The U.S. Supreme Court has stymied the Michigan Attorney General’s second bid to put some new air pollution rules on hold.
Michigan Attorney General Bill Schuette spearheaded a case, Michigan v. U.S. Environmental Protection Agency, that challenged the EPA’s proposed Mercury and Air Toxics Standards.
Those rules limit mercury and other toxic emissions from power plants.
In 2015, the Supreme Court handed Schuette a victory when it narrowly ruled the EPA didn’t properly consider the cost to polluters when making the rule.
But the case was returned to DC Circuit Court, while allowed the MATS rule to remain in place while the EPA did that analysis. It finalized the rule earlier this year.
In March, Schuette and representatives for 22 other states again asked the Supreme Court to intervene, rule the circuit court had erred, and throw the regulations out altogether.
But the court’s eight justices declined to do that Monday.
“The United States Supreme Court correctly awarded Michigan a victory last year in this case of unconstitutional federal overreach,” Schuette spokeswoman Andrea BItely said in a statement. “The EPA blatantly refused to follow that ruling, requiring us to return to the USSC.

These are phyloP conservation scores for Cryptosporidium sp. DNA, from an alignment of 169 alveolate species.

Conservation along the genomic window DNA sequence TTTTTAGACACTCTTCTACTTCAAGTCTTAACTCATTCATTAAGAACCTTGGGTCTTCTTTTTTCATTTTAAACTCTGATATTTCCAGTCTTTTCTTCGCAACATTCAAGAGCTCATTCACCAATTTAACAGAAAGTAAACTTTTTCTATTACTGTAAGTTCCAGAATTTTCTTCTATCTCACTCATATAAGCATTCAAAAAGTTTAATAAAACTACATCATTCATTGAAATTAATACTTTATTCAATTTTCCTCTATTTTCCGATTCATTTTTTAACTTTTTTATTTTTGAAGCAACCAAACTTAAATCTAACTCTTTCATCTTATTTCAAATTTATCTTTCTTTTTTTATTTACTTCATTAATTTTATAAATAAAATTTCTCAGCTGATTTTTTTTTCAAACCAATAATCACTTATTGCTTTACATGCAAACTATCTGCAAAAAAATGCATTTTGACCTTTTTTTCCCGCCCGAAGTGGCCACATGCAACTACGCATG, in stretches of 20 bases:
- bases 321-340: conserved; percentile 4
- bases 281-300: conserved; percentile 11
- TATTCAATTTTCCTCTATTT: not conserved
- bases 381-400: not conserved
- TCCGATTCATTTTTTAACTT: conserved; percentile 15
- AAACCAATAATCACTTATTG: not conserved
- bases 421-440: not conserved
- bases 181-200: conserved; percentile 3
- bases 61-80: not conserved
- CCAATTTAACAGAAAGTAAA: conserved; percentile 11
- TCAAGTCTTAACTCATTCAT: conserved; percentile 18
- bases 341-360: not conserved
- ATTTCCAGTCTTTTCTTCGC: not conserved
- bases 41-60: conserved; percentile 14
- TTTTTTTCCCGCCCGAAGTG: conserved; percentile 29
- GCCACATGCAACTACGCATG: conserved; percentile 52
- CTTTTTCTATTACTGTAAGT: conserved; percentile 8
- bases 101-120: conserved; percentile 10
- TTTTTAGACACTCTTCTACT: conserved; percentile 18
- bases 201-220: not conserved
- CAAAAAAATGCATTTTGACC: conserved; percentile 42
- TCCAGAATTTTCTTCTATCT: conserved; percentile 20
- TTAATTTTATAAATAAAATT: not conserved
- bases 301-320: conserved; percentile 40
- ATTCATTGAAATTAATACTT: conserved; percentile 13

“We are very disappointed in the post-Scalia Court’s decision this year to not enforce Michigan’s victory.”
But environmental groups and others how had fought to salvage the rules celebrated the Court’s decision.
“MATS offers tremendous benefits for the American people by protecting their health, at reasonable costs to industry,” said Sanjay Narayan, an attorney for the Sierra Club.
“The Supreme Court correctly rejected the latest industry challenge to these vital protections against dangerous, toxic pollutants — pollutants which have, until these Standards, put the health of young children across the country at risk.”